FF: Tired Eyes

Persephone Poses

This week I’m reviewing the copy edit for House of Rough Diamonds.  Between peering at a computer monitor, trying to pull apart the layers in Word’s Review function, and allergies, my eyes are so very, very tired!

For those of you unfamiliar with this column, the Friday Fragments lists what I’ve read over the past week.  Most of the time I don’t include details of either short fiction (unless part of a book-length collection) or magazines.  The Fragments are not meant to be a recommendation list.  If you’re interested in a not-at-all-inclusive recommendation list, you can look on my website under Neat Stuff.

Once again, this is not a book review column.  It’s just a list with, maybe, a bit of description or a few opinions tossed in.  And it’s also a great place to tell me what you’re reading.  I love seeing the tapestry of what people choose.


Komarr by Lois McMaster Bujold.  Audiobook.  Nice use of two different narrators, each of whom has information the other would really like to have. 

Death and the Dancing Footman by Ngaio Marsh.  I think I read this one a long, long time ago.  Nonetheless, quite enjoying. 

Night at the Vulcan by Ngaio Marsh.  The second novel set at the same theater.  Changing the theater’s name didn’t remove the memory of past tragedies.

In Progress:

Singing the Shrouds by Ngaio Marsh.  A nice variation on the “country house” murder mystery, with the setting a cargo ship.  Another I hadn’t read.

A Civil Campaign by Lois McMaster Bujold.  Audiobook.  Just starting.


Copy edit for House of Rough Diamonds as mentioned above.  A few small articles.


3 Responses to “FF: Tired Eyes”

  1. Beverly Martin Says:

    This week, I read Critical Mass by Daniel Suarez. It is a very “science-y” Science Fiction. It is set in the near future and climate change is a big problem. A private entrepreneur finances an expedition to mine an asteroid. They accomplish the mission and send the ore back, but the crew has problems getting back with the result that two are left behind.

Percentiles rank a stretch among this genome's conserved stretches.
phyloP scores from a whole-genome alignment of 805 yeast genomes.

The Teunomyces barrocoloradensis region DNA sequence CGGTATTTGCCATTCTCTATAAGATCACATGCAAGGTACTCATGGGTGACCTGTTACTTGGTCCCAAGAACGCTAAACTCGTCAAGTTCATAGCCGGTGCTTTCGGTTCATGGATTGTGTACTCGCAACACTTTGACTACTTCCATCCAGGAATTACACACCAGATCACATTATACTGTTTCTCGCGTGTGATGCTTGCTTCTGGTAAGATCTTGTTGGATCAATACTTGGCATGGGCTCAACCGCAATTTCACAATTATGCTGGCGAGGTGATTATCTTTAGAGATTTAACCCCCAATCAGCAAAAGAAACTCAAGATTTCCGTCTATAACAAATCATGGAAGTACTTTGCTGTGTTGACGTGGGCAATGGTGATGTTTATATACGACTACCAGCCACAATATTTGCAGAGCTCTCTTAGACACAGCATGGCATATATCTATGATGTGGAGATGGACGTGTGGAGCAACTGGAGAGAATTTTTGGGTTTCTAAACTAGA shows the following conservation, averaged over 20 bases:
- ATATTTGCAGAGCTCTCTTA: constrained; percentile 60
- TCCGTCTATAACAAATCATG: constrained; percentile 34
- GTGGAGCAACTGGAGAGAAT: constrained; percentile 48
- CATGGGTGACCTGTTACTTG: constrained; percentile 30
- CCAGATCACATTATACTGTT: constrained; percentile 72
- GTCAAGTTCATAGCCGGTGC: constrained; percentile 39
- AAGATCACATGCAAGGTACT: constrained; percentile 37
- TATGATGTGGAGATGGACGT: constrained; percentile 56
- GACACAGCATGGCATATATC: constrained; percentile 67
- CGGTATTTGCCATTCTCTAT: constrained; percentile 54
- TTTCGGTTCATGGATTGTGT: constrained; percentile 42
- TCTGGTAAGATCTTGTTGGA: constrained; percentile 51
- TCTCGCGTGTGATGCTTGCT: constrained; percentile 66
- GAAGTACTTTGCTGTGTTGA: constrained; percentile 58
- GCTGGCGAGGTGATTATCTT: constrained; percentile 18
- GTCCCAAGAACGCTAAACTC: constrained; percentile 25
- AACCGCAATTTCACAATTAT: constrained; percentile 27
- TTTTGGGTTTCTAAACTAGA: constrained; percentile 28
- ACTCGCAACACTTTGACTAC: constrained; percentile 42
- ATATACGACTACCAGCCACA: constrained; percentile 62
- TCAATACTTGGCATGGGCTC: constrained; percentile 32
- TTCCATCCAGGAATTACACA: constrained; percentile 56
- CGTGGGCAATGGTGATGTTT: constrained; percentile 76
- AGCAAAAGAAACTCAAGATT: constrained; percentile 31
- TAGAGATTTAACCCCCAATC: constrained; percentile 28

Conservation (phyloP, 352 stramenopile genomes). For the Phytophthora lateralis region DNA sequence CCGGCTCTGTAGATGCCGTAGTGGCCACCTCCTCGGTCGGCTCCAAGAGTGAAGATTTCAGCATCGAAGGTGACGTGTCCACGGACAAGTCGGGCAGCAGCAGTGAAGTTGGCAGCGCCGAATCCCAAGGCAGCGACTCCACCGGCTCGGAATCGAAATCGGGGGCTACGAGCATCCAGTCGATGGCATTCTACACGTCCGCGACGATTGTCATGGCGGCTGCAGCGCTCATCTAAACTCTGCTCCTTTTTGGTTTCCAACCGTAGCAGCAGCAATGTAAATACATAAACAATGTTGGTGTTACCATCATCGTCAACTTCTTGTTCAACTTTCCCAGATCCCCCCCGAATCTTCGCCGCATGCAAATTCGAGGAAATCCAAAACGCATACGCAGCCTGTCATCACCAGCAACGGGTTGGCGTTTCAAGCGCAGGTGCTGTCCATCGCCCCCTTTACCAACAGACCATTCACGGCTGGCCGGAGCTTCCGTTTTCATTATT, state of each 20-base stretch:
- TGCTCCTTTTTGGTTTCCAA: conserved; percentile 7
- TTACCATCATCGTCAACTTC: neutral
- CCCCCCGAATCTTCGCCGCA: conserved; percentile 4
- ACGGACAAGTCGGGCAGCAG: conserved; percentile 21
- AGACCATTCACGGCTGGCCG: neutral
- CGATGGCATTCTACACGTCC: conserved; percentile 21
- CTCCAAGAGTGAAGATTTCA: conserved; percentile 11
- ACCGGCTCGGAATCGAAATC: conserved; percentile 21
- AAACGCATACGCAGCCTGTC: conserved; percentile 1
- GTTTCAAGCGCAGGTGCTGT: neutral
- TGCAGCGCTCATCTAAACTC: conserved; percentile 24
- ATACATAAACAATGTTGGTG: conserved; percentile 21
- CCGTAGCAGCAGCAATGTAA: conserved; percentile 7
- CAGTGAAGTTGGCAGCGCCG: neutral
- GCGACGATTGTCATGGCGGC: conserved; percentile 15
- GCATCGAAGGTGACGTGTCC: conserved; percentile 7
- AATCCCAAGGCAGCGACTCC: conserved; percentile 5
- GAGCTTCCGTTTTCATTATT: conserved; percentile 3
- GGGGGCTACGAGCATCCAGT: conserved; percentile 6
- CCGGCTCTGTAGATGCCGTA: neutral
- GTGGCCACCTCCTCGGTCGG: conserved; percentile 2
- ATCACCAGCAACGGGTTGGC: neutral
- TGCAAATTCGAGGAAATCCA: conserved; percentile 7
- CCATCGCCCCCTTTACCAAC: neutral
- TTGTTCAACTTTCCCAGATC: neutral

There are all sorts of problems back on earth when the governments discover the mining was successful. Each country claims the ore belongs to it.

    The plot moves fast and the characters are well described. Good book.

    I also read another good book, Legends & Lattes by Travis Baldree. I had read about it in this blog. Thank you. It was a wonderful story with vivid characters. I really cared about them.

  2. Kim Says:

    I just finished the latest Worlds of Honor book by David Weber et al. Absolutely loved it, as usual. I really only have two words for it: “more please”. My favourite parts are the treecats’ story, (those are always my favourite – even more than ones with Honor in them, which is saying something), and I loved the novella at the end about Honor’s parent’s relationship, and, of course, baby Honor, and teenage Honor just as she’s leaving for Saganami Island! I also really liked getting the backstory on an element from “A Call to Insurrection”, once I realized that’s what the story was about (which unfortunately took me until 3/4 of the way through the story to figure out).

Leave a Reply

Fill in your details below or click an icon to log in:

WordPress.com Logo

You are commenting using your WordPress.com account. Log Out /  Change )

Facebook photo

You are commenting using your Facebook account. Log Out /  Change )

Connecting to %s

%d bloggers like this: